>> 1. The new transaction annotations are not allowed to be used on EJBs.
>> This error would be detected at deployment time.
>> 2. The new transaction annotations have no effect when used on EJBs.
>> This would likely be very surprising to users.
>> 3. The EJB container does not understand the new transaction annotations
>> at all and behaves the same with regard to the exceptions that are thrown
>> as it would if the application were to throw the same exceptions in
>> an EJB that was not annotated with the new transaction annotations.
>> The exceptions the EJB container sees at point B above are handled
>> the same as they would be if CDI were removed from the picture.
>> The EJB container does exception wrapping and transaction rollback
>> based only on its existing rules, including use of the existing
>> EJB @ApplicationException annotation. At point A the application
>> sees exceptions that might be wrapped in the normal EJB way.
>> Note that the EJB container will be performing its normal CMT
>> behavior, including the default transaction attribute of REQUIRES
>> and the normal EJB exception wrapping behavior. If the EJB Bean
>> wants to use the new JTA transaction annotations it will likely want
>> to disable the EJB CMT support by specifying an EJB transaction
>> attribute of SUPPORTS (which means the EJB container will never
>> start a transaction itself and will pass through any existing
>> transaction context).
>> 4. Like #3, but the EJB container understands both the existing
>> EJB @ApplicationException annotation as well as any new such
>> annotation defined by JTA. This changes which exceptions will
>> be wrapped before returning to the application, and what will
>> happen to any transaction that the EJB container might have started.
>> And like #3, the application will likely want to disable EJB CMT
>> by specifying an EJB transaction attribute of SUPPORTS.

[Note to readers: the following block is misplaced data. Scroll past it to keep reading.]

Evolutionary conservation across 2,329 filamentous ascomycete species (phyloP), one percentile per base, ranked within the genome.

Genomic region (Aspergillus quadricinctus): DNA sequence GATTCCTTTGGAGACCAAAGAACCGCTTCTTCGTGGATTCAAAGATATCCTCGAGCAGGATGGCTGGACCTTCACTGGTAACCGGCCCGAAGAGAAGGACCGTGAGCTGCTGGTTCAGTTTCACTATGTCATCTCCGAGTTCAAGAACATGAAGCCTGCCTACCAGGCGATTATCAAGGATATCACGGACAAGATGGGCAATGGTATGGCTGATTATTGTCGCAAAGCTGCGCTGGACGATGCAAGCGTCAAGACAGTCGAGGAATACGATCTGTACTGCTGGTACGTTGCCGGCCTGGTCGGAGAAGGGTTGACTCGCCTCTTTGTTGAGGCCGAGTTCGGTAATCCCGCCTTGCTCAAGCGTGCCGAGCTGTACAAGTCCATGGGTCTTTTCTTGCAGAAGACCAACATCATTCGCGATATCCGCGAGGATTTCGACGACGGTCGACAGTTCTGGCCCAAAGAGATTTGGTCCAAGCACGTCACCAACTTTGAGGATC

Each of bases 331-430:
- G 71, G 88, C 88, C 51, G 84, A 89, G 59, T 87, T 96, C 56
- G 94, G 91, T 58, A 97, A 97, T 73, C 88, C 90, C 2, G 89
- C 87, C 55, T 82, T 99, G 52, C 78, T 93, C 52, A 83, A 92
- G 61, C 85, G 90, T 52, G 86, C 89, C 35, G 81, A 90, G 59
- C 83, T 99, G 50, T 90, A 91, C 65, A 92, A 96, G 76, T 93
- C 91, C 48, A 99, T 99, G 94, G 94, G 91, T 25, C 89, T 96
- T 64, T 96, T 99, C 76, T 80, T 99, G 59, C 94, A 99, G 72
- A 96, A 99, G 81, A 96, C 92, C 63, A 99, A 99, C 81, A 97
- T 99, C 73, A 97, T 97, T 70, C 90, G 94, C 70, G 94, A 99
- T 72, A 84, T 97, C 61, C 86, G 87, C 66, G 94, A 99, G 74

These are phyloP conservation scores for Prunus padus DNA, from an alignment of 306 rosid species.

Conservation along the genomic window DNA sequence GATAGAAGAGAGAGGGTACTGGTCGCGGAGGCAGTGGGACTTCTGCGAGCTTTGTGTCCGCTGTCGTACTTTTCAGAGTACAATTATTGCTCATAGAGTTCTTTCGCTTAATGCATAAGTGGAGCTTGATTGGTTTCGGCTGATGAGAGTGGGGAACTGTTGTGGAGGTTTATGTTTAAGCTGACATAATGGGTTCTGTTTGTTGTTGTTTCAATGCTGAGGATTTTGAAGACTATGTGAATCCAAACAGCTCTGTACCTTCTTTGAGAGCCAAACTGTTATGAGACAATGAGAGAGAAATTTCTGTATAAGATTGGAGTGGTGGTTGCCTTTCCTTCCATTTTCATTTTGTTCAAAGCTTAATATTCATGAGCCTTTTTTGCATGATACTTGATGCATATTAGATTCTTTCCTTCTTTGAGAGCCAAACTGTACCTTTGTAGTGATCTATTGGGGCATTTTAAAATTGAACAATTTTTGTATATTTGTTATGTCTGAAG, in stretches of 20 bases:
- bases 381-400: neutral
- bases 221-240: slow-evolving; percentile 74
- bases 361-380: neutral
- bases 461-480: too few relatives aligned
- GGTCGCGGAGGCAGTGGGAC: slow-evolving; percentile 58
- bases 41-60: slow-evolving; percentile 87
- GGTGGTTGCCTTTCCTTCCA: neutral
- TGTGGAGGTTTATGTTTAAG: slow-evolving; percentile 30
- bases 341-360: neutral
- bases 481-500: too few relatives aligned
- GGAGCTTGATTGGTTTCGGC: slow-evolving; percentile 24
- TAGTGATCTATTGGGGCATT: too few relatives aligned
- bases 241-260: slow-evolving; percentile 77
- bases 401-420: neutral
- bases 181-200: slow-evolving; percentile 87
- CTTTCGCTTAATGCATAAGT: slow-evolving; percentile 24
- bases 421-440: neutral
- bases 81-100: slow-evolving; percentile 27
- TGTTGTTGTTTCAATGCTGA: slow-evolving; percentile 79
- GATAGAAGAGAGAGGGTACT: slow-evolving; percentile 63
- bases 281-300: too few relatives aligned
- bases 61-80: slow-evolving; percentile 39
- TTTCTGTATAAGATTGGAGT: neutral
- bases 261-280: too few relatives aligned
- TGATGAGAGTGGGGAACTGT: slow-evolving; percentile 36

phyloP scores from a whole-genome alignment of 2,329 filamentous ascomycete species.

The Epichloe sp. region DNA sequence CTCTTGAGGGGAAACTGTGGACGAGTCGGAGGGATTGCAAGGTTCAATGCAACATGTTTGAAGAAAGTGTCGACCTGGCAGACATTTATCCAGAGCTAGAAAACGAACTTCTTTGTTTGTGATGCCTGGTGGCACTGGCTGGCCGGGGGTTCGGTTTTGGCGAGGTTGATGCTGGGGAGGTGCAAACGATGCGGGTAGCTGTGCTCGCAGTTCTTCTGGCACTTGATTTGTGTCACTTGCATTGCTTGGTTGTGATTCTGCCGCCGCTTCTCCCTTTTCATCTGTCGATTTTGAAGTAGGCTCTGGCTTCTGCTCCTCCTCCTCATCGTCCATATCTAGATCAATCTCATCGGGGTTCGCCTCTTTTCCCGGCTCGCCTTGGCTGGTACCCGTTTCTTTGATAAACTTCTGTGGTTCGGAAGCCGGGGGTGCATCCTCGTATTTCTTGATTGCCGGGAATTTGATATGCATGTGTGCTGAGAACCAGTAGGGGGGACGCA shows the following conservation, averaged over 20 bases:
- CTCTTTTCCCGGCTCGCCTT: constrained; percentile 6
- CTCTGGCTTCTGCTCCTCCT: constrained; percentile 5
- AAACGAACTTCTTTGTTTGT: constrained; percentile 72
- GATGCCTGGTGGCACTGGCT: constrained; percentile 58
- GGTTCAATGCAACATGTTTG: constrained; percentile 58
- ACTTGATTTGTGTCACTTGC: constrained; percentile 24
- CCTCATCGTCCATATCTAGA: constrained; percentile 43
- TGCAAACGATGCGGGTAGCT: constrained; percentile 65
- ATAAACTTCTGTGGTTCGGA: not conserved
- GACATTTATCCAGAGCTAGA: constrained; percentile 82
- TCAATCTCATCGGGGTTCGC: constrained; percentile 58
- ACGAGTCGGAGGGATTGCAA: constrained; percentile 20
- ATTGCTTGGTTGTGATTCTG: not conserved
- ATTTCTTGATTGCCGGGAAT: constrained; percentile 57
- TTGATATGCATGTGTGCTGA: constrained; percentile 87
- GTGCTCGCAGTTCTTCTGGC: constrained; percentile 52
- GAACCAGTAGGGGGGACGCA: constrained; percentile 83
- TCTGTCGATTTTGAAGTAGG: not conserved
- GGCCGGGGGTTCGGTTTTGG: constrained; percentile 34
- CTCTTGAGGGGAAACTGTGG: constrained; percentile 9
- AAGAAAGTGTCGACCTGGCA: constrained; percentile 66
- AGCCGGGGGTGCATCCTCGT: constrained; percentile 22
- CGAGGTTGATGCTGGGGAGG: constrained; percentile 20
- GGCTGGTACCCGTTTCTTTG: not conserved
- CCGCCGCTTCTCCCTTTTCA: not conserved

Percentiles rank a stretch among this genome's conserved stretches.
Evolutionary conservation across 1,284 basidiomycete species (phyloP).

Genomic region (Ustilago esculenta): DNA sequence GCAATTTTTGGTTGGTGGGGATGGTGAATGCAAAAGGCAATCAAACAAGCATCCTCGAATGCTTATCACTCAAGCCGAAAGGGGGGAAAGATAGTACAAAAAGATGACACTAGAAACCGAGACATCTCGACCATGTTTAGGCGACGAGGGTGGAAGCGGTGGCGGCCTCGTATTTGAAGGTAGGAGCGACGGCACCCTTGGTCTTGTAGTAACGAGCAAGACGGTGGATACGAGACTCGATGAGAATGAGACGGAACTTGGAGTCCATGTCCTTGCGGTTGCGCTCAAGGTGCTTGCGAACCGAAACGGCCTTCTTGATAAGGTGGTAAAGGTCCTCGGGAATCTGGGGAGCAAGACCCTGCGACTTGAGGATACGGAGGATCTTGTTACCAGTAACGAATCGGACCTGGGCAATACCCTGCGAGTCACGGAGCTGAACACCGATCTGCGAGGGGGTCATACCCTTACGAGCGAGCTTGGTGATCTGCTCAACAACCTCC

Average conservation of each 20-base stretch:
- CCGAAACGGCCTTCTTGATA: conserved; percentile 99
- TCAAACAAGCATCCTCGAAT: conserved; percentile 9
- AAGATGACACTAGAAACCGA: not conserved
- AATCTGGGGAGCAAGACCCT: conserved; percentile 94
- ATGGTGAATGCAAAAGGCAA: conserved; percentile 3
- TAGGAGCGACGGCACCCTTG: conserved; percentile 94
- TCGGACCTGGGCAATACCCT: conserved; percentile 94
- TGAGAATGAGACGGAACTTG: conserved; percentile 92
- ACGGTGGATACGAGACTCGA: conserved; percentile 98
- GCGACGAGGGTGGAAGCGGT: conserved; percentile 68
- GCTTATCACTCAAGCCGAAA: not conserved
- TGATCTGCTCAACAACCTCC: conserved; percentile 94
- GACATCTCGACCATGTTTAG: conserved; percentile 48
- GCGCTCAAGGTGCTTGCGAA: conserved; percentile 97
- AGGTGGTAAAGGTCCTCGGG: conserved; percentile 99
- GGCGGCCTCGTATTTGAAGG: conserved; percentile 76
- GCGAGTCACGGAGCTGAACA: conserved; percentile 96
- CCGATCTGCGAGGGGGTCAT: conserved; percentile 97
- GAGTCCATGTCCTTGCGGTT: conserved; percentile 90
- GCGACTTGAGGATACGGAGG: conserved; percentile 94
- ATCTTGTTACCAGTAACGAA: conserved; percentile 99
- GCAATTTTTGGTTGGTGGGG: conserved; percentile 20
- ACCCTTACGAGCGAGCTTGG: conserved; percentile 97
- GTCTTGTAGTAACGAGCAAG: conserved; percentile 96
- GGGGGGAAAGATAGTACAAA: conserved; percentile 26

>> 5. Like #4, but the EJB container also detects the use of the new
>> JTA transaction annotations and changes the default CMT behavior
>> And like #4, the EJB container still does its normal exception wrapping.
>> 6. Like #5, but the EJB container also changes the exception wrapping
>> rules to match those of a standalone CDI bean using the new JTA
>> transaction annotations (i.e., no exception wrapping at all).
>> In cases #5 and #6, it's TBD what should happen if the bean uses both
>> the EJB transaction annotations and the JTA transaction annotations.
>> Given a possible implementation (see appendix), you can predict the
>> effect, but it's almost certainly not what the user wants, and so
>> likely should be treated as an error, probably detected at deployment
>> time.
>> The current EJB exception wrapping behavior is somewhat arcane. You
>> could imagine a new EJB annotation @DontWrapExceptions that would
>> disable this behavior. This could be used explicitly in cases
>> #3 - #5 (it's implicit in case #6), or in other existing uses of EJB.
>> Note that remote EJBs would need to continue to follow the existing
>> rules for remote exceptions.
>> Which option above do you prefer?
>> --- Appendix (read only if you're confused)
>> For the options #3 - #6, it's helpful to think about how
>> this might be implemented. For example, consider an
>> implementation where the EJB container asks CDI to instantiate
>> the class that is the EJB bean. CDI performs injection on
>> the bean and returns a wrapper or subclass of the bean that
>> handles any interceptors declared for the bean. The EJB
>> container then invokes methods on the bean using this object
>> reference returned by CDI. The EJB container does no
>> interceptor handling of its own. This may or may not be a
>> reasonable or correct implementation approach, but for the
>> purposes of the following, let's consider it. Here's a picture:
>> app reference ----> EJB container ----> CDI ----> EJB bean
>> A B